Posted: 2/1/2011 5:06 PM
Feldman Article on Golden/Miami Recruiting
This is from Bruce Feldman's ESPN Blog:
Al Golden's recruiting plan for Miami
There are notes everywhere scribbled on the white board across from Brennan Carroll's new desk in the Miami Hurricanes' football office. There are phone numbers, names and recruiting leads. In the upper right corner of the board, is a reminder of sorts. It reads:
Those are the numbers of high schools in each state. It underscores the potential to canvass the smallest of the three biggest hotbeds of football talent in the nation. Carroll, the former USC Trojans recruiting coordinator, has only been in his new gig, as Miami's tight ends coach/recruiting coordinator, for a few weeks. He, like some of his new colleagues, has had to undergo a crash course in not only his new program but in the gridiron landscape that surrounds it.
It's a few minutes after 8 a.m. ET on Monday morning, T-Minus 46 Hours from the official start of National Signing Day. Things are chaotic in football offices all over the country this week, and this is especially so at programs like Miami, which are coming out of coaching transitions and are scrambling to a.ssemble its first recruiting class under a new coaching regime. Monday was actually the first day the entire new Miami staff was together since it was a.ssembled. Most of them hadn't had a chance to put up a single picture on their office walls.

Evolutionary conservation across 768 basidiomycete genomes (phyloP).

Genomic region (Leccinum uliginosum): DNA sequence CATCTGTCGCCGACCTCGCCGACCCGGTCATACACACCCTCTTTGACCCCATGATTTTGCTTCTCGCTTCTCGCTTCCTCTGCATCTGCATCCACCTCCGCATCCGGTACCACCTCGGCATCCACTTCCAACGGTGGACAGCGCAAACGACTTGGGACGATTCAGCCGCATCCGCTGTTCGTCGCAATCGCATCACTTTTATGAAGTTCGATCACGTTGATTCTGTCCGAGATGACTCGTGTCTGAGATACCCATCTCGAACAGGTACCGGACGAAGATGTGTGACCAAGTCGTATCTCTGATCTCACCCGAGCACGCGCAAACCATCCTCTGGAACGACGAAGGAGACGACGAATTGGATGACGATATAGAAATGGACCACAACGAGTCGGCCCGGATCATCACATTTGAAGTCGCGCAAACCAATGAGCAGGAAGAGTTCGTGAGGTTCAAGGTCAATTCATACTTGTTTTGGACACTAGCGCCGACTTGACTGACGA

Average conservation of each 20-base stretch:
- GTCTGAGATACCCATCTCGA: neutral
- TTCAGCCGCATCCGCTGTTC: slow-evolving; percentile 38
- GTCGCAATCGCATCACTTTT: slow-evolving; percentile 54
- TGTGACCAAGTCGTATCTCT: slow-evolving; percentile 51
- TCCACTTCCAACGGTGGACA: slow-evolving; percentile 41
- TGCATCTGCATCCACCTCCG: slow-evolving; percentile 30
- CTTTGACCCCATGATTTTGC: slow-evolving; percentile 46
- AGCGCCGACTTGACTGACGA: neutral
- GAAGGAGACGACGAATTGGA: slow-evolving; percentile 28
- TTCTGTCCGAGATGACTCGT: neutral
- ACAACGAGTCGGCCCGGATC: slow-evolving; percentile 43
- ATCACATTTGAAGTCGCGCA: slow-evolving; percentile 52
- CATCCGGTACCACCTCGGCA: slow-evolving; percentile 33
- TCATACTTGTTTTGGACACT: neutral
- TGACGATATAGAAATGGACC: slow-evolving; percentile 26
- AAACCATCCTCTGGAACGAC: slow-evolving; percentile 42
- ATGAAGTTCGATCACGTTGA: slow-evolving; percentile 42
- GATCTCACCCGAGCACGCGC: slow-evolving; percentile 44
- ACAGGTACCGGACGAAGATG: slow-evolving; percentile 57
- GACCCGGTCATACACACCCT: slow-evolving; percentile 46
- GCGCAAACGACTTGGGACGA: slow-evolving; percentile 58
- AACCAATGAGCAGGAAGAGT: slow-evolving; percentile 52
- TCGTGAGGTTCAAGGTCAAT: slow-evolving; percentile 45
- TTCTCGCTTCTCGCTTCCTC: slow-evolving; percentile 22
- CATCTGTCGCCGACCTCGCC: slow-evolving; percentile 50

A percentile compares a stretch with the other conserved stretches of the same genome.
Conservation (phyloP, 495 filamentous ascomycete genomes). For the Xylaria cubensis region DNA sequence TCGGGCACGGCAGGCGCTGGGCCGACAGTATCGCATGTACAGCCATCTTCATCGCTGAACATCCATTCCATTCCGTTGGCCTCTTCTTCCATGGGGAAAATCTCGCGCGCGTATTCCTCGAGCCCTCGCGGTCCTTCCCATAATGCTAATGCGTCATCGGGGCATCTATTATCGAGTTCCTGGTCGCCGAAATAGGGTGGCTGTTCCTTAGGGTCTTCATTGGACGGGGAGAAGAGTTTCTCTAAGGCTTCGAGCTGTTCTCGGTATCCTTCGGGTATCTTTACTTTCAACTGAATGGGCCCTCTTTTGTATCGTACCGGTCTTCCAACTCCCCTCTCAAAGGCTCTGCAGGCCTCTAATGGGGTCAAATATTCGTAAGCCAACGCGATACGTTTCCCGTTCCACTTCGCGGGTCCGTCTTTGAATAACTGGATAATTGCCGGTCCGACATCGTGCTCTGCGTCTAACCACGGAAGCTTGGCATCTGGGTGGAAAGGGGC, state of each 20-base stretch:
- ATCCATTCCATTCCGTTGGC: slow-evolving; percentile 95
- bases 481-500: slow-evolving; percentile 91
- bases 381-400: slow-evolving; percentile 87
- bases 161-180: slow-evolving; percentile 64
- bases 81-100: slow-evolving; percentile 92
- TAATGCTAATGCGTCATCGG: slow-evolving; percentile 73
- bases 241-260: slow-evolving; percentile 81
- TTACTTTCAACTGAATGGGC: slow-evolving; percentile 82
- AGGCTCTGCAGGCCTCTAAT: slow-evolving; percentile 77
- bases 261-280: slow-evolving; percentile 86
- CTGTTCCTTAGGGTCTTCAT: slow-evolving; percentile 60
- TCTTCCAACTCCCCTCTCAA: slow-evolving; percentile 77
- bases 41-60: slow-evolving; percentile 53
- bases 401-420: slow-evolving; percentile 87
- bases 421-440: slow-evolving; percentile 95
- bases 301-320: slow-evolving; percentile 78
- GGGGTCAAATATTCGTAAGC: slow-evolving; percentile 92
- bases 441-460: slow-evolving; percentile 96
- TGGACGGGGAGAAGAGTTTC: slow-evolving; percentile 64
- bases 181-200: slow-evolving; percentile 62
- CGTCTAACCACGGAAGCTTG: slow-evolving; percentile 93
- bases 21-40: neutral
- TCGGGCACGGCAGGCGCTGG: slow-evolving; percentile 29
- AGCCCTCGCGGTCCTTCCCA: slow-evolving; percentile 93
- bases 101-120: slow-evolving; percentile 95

For new head coaches, putting together your first recruiting class, often in less than two months, is a mad scramble. For some, like Miami's Al Golden and the Michigan Wolverines' Brady Hoke, the transition may also include almost no cross-over recruiting -- targeting players the coaches were already recruiting at their previous job -- so the evaluation and introduction processes can be thorny.
Golden, who came to UM from Temple, was unfamiliar with most of the prospects that were already on the Canes' recruiting board. With Temple being in the northeast and in the MAC, most recruits considering Miami weren't going to pay the Owls staff much attention. When he was announced as the new UM head man on Dec. 13, most recruits responded to the news with a collective "Who?!"
On top of that, most of the recruits Randy Shannon's staff had landed bailed in the interim. By the time Golden moved into his new office he had just two commitments on board, and quite frankly, the two that remained were shaky.